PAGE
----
The Not So Random Coin Toss

Mathematicians Say Slight but Real Bias Toward Heads

Statistician Persi Diaconis' mechanical coin flipper. Susan Holmes hide caption

Larger Image of the Machine
itoggle caption Susan Holmes

Flipping a coin may not be the fairest way to settle disputes. About a decade ago, statistician Persi Diaconis started to wonder if the outcome of a coin flip really is just a matter of chance. He had Harvard University engineers build him a mechanical coin flipper. Diaconis, now at Stanford University, found that if a coin is launched exactly the same way, it lands exactly the same way.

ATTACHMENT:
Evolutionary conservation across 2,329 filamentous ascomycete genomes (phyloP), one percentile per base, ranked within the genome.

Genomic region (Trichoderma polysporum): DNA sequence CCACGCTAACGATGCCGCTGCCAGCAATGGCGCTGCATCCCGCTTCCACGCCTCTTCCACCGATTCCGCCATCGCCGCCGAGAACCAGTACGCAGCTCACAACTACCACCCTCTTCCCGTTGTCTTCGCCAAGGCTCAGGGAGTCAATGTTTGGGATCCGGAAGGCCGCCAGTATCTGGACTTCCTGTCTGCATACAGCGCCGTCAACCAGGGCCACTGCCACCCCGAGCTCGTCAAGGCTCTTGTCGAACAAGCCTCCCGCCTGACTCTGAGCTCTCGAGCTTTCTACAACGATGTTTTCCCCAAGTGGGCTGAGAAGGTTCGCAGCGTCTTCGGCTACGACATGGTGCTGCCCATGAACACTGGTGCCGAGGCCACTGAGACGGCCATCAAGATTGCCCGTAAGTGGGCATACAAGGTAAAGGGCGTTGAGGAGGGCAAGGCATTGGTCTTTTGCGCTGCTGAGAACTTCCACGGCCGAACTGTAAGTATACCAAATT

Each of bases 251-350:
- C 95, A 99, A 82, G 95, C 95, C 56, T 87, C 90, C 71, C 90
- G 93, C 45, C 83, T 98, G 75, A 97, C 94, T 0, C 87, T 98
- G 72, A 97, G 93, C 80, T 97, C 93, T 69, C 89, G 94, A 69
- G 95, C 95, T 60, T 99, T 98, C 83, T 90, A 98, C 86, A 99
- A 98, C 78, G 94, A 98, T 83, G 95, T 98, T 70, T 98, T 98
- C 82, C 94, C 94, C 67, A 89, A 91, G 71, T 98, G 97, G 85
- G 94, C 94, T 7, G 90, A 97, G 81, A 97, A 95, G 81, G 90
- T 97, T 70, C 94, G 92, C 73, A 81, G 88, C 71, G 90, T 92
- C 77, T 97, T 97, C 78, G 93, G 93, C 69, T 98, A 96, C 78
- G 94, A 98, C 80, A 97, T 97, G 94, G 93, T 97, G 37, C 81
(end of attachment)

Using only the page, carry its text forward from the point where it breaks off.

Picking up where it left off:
The randomness in a coin toss, it appears, is introduced by sloppy humans. Each human-generated flip has a different height and speed, and is caught at a different angle, giving different outcomes.

But using high speed cameras and equations, Diaconis and colleagues have now found that even though humans are largely unpredictable coin flippers, there's still a bias built in: If a coin starts out heads, it ends up heads when caught more often than it does tails. NPR's David Kestenbaum reports.

*Note: In football's inaugural kickoff coin toss, the coin is not caught but allowed to bounce on the ground. That introduces an extra complication, one mathematicians have yet to sort out.

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